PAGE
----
The Hub – June

June was the final month for 2017 Hub Reading Challenge. I only had five books left that I wanted to read. I managed to finish three, DNF’d one, and the fifth on – Burn Baby Burn – was set aside because I had library books that were due and couldn’t be renewed. I do plan on reading it at some point in the near future.

Trainwreck: The Women We Love to Hate, Mock, and Fear…and Why by Sady Doyle
My sister has been after to me to read this book since it came out last fall. I was surprised at how much I connected with this book. In part because of the realization that I am guilty of the negative perceptions Doyle points out. She does a good job conveying the hypercritical expectations set for women, not only by men, but by women themselves. We’re all guilty of the schadenfreude surrounding “trainwrecks”. It is so easy to look down upon women who don’t follow the stringent rules they’re expected to obey. When they step out of line, their worth and legitimacy vanishes. It is an exacting double standard. A man and woman can follow the same path, but the man will recover being seen as a survivor. The woman, however, will be forever tarnished and less than. People will glory over where she went wrong.

The Wasp that Brainwashed the Caterpillar: Evolution’s Most Unbelievable Solutions to Life’s Biggest Problems by Matt Simon
A book that makes evolution interesting by focusing on some of the weird and grotesque adaptations that have allowed various species to succeed. The tone is tongue in cheek, and does not take itself seriously. The chapters are also short, so it’s an easy book to read a bit, put it down, and come back to it later. Some of the adaptations I knew about (the wasps and fungus that turn other creatures into their zombie nursemaids), but others were unknown (such as the snot-ejecting hagfish and sea cucumber-anus inhabiting pearlfish) and I am now slightly traumatized with knowledge that will never leave my brain.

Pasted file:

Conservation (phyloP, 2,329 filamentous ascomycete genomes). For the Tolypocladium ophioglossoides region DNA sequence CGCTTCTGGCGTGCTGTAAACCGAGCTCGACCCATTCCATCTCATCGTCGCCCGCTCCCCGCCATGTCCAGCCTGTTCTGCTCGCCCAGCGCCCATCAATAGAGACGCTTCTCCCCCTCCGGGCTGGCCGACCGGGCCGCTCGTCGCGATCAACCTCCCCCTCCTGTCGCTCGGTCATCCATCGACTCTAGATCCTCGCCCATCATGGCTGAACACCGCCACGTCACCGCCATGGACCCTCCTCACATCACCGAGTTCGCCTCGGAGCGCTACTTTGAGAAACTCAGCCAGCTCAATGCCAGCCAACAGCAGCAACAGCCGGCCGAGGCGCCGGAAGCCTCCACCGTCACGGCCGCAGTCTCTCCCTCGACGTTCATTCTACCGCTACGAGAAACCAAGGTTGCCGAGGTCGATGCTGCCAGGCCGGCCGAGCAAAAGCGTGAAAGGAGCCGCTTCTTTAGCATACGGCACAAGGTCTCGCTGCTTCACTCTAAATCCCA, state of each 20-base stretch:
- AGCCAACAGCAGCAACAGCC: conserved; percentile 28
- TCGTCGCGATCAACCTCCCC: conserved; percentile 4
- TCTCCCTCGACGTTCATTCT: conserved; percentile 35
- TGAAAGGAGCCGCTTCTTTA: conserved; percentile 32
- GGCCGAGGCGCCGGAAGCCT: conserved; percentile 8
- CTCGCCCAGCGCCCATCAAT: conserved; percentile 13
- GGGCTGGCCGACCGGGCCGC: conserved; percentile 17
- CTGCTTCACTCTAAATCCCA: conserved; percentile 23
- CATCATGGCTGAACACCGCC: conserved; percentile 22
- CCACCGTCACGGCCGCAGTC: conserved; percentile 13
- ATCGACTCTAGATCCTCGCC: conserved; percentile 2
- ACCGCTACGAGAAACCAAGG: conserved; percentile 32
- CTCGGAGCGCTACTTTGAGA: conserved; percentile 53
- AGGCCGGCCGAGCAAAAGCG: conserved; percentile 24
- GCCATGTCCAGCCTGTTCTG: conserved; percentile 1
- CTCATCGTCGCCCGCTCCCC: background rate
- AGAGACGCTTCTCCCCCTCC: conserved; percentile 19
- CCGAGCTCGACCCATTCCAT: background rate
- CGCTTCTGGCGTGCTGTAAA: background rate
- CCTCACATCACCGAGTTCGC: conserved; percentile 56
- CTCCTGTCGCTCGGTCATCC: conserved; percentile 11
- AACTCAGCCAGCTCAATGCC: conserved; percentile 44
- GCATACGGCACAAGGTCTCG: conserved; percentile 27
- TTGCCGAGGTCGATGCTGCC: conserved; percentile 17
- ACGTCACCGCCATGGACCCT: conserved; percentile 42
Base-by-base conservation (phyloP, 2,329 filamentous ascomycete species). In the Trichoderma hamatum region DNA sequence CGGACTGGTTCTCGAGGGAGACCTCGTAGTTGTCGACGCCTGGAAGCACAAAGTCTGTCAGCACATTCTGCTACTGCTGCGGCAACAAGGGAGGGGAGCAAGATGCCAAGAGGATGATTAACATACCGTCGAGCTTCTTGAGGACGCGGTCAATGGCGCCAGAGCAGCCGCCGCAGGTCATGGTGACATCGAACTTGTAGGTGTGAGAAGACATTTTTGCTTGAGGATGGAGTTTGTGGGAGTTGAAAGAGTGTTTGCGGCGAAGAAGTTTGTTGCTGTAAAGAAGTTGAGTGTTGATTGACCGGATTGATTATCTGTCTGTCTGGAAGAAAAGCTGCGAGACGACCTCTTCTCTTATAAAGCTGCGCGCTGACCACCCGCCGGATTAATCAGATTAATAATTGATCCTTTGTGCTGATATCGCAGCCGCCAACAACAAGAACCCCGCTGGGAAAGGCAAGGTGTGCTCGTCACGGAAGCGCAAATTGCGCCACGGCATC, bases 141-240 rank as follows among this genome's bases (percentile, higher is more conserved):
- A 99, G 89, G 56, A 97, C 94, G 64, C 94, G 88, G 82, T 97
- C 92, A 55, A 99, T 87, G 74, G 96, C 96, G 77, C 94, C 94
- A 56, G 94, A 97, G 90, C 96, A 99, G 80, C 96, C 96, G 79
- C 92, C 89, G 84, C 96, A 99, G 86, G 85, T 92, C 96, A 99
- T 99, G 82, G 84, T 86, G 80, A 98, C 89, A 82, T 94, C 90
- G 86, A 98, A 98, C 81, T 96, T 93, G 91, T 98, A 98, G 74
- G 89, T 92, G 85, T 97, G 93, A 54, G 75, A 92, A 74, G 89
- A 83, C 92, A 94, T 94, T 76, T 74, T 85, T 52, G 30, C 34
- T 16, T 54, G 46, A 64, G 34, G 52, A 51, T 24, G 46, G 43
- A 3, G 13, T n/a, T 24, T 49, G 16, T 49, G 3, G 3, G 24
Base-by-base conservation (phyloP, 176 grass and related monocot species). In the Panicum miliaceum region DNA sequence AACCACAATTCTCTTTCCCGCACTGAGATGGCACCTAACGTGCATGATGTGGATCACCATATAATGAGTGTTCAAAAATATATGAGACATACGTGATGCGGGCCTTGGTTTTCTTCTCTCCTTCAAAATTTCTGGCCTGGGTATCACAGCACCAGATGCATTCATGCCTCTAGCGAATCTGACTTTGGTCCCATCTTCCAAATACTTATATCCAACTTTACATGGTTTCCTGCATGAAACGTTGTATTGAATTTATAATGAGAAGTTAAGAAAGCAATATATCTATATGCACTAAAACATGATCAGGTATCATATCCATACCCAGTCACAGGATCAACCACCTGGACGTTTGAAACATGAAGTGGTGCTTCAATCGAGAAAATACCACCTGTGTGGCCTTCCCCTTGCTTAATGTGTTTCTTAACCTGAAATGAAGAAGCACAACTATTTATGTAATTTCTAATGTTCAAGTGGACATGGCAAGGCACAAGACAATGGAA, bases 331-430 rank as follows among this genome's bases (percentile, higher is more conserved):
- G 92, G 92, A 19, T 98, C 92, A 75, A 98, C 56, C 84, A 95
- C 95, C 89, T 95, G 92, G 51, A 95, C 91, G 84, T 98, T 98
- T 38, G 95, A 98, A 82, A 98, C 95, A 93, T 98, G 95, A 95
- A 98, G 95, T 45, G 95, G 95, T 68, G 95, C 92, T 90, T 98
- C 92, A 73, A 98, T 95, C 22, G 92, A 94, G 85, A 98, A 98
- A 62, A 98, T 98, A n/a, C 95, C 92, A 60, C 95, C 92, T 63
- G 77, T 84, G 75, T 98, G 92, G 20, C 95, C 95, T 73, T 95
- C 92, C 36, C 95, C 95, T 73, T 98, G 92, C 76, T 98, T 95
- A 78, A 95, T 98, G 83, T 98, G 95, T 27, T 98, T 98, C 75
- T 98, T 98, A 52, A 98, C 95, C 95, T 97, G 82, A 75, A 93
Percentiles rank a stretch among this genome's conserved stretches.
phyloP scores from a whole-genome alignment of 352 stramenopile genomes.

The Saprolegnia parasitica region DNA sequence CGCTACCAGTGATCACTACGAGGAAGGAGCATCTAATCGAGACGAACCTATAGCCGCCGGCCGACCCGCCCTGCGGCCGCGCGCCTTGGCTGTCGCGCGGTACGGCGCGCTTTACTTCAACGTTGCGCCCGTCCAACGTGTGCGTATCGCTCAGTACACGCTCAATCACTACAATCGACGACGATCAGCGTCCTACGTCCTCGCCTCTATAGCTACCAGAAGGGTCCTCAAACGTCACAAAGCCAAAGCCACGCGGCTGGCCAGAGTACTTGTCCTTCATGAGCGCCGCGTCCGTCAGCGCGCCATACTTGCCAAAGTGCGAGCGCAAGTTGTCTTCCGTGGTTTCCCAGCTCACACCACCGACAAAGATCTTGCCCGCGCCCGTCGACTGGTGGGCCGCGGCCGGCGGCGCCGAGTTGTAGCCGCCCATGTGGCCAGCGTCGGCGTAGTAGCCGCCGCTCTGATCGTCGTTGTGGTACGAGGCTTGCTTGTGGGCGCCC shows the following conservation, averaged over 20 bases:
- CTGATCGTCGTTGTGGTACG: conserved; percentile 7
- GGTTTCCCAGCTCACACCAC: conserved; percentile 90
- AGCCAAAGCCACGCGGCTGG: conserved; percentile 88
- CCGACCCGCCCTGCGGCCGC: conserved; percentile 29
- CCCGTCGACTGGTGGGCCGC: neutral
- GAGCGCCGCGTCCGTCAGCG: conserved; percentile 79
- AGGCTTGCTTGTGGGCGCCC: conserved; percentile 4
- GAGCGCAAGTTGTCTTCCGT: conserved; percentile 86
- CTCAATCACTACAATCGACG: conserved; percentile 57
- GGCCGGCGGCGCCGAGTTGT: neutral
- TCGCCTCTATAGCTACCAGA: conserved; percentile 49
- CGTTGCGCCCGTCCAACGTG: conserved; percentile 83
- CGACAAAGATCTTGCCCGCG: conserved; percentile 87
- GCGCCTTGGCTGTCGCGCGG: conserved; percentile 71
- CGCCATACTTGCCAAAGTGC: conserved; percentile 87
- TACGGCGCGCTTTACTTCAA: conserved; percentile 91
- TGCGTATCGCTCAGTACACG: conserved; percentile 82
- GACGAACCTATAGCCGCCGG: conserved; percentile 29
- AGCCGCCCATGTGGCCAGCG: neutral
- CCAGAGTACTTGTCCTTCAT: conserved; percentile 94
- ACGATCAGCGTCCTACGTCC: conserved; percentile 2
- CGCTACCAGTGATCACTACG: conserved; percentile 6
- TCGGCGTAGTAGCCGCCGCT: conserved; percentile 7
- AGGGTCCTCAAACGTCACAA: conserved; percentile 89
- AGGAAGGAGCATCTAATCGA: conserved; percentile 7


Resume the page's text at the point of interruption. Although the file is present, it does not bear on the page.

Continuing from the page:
Asking For It by Louise O’Neill
This is a hard book to read. It’s a pulls-no-punches look at rape culture, dealing with sexual assault and its aftermath. Part of what makes it a hard read is because the main character, Emma Donovan, is not a likeable character. She is vain, selfish, entitled, and jealous of her friends. She is exactly the kind of girl whom everyone would say she was “asking for it” if she were raped or assaulted, and no one would offer any sympathy. I’m glad O’Neill wrote about someone like Emma because (as written about in Trainwreck) some women are more valued than others based upon how well they toe the line of appropriate feminine behavior, as deemed by society. Even with concrete evidence of the boys’ disgusting behavior, the town still considers them the victims of a “drunk and regretful” girl. Readers watch as Emma spirals downward in her own despair, as her family becomes pariahs, even as the town rallies behind the boys. One of the hardest things for me, was how her parents, especially her father, treated Emma – before she was raped, after she spoke with the police and became and international news sensation, and after she made the decision to drop the charges. A happy ending, it is not…but it is definitely a realistic one.

DNF – Daughters Unto Devils by Amy Lukavics
I cannot convey how boring and unegaging this book was. It felt like a contrived mash up of Little House on the Prairie and demons/psychotic episodes. There was absolutely no dramatic tension. Allusions to Amanda’s psychotic episode during the previous winter ended up being more annoying than intriguing. I ended up skipping around in the story to see if it got any better, but it didn’t.

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